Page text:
This project aims to upgrade water flow and flood risk management of local waterways to better account for social/ecological values like wild salmon, clean water, and natural beauty. It will change:
Basic routines: Landowners and municipalities will use fish-friendlier flood control systems, improving habitat quality and fish abundance, while maintaining flood control and agricultural functionality. Socially, restored ecological connectivity will improve community enjoyment and recreation.
Resource flows: Restoration of ecological connectivity within the lower Fraser floodplain will become a higher priority in federal, provincial, and municipal flood management studies and spending.
Authority flows: Federal laws (e.g. Fisheries & Navigation Protection Acts) and provincial laws (e.g. Water Sustainability Act) meant to protect salmon, water, and community access will be better applied to these formerly high-value habitats that are now primarily governed by BC’s Diking Act. First Nations’ rights and title may also be applied.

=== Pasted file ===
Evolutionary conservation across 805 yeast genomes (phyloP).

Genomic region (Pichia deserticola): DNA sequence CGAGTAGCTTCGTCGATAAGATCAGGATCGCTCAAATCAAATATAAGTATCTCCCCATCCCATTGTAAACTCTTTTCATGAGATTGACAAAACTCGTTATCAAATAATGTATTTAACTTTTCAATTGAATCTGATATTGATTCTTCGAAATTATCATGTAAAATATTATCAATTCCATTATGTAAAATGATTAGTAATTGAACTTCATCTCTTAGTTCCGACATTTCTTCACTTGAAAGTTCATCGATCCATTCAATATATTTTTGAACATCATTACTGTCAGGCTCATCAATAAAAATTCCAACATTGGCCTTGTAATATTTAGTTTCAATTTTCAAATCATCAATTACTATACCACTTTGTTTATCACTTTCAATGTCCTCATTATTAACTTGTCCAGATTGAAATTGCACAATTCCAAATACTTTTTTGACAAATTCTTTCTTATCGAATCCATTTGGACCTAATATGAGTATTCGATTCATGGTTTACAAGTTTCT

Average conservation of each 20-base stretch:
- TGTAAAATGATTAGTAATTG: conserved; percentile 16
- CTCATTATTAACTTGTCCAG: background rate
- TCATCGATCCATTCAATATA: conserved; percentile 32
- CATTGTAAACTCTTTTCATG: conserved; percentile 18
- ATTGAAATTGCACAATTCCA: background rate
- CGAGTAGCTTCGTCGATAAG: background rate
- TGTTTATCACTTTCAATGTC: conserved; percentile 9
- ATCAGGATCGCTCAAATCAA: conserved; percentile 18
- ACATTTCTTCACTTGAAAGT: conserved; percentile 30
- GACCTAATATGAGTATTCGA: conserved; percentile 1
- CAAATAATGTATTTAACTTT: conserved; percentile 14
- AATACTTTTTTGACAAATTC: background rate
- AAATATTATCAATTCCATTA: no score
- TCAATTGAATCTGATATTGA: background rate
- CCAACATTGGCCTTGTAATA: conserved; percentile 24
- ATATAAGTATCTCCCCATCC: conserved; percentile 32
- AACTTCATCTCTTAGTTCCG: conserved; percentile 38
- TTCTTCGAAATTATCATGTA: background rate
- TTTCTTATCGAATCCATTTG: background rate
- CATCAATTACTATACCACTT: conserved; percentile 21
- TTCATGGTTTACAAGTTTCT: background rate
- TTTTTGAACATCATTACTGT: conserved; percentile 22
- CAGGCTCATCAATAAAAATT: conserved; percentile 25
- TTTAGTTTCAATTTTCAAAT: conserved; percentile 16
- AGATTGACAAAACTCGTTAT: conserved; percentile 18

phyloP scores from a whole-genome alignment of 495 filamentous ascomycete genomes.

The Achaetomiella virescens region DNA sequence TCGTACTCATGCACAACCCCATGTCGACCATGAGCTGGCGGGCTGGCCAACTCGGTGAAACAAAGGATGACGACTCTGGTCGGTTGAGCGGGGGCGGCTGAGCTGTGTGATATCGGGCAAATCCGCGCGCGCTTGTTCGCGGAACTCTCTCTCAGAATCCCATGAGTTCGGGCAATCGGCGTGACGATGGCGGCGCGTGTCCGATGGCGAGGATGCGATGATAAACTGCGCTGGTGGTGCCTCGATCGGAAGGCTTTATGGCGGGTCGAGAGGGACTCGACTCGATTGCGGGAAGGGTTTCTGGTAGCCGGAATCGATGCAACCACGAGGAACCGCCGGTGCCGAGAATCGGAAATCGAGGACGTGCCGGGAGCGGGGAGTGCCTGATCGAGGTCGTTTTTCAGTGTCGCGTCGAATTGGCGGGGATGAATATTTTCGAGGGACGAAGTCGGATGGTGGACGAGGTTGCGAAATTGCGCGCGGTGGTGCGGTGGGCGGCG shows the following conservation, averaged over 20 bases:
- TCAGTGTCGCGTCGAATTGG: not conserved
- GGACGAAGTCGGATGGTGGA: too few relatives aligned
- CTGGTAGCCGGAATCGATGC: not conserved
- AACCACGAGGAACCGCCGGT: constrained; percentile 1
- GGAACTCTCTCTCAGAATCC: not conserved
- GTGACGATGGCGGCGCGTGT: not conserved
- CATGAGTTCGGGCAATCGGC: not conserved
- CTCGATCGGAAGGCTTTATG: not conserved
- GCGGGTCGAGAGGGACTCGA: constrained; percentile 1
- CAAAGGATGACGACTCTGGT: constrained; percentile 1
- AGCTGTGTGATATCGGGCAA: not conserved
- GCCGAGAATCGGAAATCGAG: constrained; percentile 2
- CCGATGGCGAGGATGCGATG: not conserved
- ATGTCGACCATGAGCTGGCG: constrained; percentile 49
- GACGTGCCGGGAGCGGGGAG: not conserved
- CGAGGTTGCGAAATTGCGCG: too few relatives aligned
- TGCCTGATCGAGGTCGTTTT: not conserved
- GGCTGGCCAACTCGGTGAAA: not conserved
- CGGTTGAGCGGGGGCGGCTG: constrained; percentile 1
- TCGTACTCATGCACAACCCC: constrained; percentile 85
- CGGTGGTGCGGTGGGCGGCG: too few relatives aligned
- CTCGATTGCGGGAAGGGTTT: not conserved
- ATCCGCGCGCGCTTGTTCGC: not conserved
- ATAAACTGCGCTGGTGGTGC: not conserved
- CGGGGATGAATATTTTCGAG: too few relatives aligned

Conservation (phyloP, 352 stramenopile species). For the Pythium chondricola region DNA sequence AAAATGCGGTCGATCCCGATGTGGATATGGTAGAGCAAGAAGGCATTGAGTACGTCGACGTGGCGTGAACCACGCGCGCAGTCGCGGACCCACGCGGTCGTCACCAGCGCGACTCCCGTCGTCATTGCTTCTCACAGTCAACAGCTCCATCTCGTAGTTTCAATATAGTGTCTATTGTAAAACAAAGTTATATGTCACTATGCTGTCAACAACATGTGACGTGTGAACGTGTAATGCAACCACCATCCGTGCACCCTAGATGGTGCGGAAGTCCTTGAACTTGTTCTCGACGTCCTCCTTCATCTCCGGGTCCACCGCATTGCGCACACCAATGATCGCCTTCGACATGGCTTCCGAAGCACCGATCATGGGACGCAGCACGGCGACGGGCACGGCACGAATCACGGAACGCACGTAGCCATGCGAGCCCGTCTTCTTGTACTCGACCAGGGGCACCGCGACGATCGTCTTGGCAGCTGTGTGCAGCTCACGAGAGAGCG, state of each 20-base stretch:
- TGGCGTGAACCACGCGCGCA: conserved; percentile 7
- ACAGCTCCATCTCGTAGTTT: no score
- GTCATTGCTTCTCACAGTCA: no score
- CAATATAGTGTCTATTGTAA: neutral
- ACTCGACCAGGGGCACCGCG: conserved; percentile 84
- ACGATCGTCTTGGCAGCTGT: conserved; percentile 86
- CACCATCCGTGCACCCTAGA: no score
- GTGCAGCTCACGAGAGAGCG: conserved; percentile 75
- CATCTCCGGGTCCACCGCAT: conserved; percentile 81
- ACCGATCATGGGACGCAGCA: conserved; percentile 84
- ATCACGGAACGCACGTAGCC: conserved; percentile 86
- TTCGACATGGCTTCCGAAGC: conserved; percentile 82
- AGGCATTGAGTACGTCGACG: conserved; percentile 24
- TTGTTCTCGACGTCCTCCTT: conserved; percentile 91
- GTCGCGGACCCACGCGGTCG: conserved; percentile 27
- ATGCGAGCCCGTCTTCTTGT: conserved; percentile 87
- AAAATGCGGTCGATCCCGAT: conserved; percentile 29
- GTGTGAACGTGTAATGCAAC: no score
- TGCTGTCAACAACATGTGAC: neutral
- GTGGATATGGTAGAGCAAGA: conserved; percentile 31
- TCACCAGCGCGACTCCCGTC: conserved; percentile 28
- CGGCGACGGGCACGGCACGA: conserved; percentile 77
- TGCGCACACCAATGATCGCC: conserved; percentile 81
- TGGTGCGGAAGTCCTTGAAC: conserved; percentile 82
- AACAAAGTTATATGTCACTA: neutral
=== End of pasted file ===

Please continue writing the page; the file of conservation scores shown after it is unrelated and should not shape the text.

Beliefs: Citizens will increasingly view these degraded waterways as vibrant sources of community enjoyment.
Improvements to our initial target waterways—along with regional, provincial, and federal policy improvements—should create a systemic “ripple effect” across the region as more citizens, stewardship groups, First Nations, and municipalities see that changing the status quo in flood management is possible on their local waterways.